A tuakana-teina relationship: contemporary Maori and Pacific Art. Contemporary Pacific art has tended to be defined as art by New Zealand residents or New Zealanders of Pacific Islands, mainly Polynesian, origin or descent. But New Zealand is part of the Polynesian Triangle, Maori are Polynesians, and many Pakeha and Palangi identify strongly with their country's geographic location and the cultures indigenous to the region, and their art reflects this. The older sibling/younger sibling relationship between tangata whenua and tangata Pasifika has always been awkward. The world views and lived experiences, the histories and aspirations of Maori and Pacific Islanders in New Zealand are different and inform their contemporary art differently. Yet there are overlaps. The contemporary Pacific artists are, in a sense, shadowing a course that their Maori counterparts trod a generation earlier, and some younger artists whose parentage is Maori and Pacific Islands can relate to both cultural entities.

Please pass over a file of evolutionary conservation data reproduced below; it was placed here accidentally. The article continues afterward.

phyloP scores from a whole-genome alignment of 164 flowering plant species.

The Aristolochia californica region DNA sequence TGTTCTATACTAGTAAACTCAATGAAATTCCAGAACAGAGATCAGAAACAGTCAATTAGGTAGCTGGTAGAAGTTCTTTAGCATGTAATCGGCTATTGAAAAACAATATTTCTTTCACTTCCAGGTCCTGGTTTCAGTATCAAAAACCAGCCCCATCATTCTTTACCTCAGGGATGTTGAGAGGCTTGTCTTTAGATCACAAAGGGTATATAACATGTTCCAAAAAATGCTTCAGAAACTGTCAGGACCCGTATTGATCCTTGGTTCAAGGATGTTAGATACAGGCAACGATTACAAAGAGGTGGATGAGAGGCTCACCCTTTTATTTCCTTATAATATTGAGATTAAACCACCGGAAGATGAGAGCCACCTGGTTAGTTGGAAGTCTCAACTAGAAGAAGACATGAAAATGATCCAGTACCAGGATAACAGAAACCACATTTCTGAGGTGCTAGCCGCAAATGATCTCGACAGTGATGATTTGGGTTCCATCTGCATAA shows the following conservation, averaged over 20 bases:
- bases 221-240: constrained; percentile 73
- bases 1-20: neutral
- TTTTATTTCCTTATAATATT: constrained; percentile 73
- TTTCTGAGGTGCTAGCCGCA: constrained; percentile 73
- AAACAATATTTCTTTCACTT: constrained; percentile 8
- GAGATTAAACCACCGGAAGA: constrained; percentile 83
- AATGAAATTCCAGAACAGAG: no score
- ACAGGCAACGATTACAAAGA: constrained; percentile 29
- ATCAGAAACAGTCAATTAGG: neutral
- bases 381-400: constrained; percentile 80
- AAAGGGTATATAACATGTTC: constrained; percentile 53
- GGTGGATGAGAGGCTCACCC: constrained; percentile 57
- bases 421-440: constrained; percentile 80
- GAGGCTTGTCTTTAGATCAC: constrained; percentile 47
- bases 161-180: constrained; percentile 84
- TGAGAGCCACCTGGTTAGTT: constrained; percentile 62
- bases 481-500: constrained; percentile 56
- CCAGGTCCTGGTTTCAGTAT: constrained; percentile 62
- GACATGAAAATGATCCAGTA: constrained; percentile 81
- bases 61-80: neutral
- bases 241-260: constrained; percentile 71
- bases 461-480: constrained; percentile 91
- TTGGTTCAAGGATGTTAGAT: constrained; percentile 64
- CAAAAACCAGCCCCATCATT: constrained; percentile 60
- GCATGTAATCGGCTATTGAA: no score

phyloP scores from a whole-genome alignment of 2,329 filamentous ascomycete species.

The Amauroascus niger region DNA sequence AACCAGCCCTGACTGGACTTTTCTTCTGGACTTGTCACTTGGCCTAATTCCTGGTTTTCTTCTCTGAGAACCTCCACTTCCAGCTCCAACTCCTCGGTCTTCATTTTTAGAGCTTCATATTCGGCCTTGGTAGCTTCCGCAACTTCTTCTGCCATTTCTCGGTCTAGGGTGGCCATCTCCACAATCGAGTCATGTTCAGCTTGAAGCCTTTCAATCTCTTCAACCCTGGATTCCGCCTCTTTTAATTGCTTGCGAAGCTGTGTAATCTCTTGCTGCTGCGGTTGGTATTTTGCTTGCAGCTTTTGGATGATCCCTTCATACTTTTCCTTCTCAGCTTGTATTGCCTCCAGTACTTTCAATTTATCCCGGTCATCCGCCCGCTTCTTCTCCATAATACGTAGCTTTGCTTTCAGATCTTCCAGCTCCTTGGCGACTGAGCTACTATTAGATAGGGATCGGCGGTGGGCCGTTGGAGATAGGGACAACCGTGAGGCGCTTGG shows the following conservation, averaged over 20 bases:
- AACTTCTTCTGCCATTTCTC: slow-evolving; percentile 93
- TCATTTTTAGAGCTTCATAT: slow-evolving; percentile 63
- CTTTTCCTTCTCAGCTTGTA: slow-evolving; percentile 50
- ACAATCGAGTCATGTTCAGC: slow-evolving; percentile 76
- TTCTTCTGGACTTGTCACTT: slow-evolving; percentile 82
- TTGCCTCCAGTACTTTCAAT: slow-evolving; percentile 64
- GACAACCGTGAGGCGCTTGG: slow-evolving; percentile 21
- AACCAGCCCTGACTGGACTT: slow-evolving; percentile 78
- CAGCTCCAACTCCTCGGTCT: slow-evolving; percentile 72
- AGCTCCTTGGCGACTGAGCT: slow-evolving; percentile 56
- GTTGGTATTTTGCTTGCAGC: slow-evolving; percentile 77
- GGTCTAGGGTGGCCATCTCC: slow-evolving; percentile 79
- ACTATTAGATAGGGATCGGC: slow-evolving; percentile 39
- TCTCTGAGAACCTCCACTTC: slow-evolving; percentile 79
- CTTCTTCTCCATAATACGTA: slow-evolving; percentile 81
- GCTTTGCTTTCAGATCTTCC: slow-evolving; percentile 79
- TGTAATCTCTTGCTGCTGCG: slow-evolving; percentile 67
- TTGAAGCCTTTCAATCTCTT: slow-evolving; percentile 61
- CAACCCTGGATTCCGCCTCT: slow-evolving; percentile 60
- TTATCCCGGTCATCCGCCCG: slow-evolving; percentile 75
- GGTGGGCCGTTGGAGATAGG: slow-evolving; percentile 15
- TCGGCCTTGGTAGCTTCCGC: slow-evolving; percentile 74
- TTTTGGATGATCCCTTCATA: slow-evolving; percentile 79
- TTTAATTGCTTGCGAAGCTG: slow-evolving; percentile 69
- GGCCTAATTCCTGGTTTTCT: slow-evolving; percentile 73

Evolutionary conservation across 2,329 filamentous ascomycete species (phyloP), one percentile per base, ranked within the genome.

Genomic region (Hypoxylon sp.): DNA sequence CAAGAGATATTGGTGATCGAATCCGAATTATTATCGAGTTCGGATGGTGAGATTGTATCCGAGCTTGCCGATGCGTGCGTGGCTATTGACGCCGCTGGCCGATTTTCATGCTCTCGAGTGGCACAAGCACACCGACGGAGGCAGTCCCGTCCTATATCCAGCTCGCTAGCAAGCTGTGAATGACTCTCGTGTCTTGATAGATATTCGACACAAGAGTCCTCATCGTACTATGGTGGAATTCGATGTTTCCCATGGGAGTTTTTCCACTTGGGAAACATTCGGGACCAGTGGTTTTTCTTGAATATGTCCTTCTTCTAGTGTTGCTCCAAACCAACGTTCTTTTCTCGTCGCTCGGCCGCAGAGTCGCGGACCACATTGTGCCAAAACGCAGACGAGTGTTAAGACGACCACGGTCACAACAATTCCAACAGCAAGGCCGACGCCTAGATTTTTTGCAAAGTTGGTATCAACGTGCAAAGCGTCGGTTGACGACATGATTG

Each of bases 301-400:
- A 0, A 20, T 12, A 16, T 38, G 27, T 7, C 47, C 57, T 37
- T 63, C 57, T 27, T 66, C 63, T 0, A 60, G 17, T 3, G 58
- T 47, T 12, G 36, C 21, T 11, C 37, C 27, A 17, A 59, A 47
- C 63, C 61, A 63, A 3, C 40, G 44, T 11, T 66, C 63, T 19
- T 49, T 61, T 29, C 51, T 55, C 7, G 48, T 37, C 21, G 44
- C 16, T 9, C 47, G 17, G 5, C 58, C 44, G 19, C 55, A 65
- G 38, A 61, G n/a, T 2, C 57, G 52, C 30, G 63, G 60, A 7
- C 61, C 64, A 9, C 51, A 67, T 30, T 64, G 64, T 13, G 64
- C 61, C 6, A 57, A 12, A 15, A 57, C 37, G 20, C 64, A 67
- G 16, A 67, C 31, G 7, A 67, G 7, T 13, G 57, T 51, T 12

Island culture and urban life: the span of contemporary Pacific art. "As it happens, I am not an expert in contemporary Pacific art, but I have played a role in supporting and promoting it." In this lecture Jonathan Mane-Wheoki considers the rise of Pacific art from the tentative entry of pioneer Pacific painters such as Paul Tangata and Teuane Tibbo into the mainstream of New Zealand art in the 'sixties to the advent of the "big three" - Fatu Feu'u, Michel Tuffery and John Pule, the first Macmillan Brown Pacific Artists in Residence - in the 'nineties. The way in which these artists have been excluded from, than then included in the history of New Zealand art is discussed. Recorded at Christchurch Art Gallery Te Puna o Waiwhetu.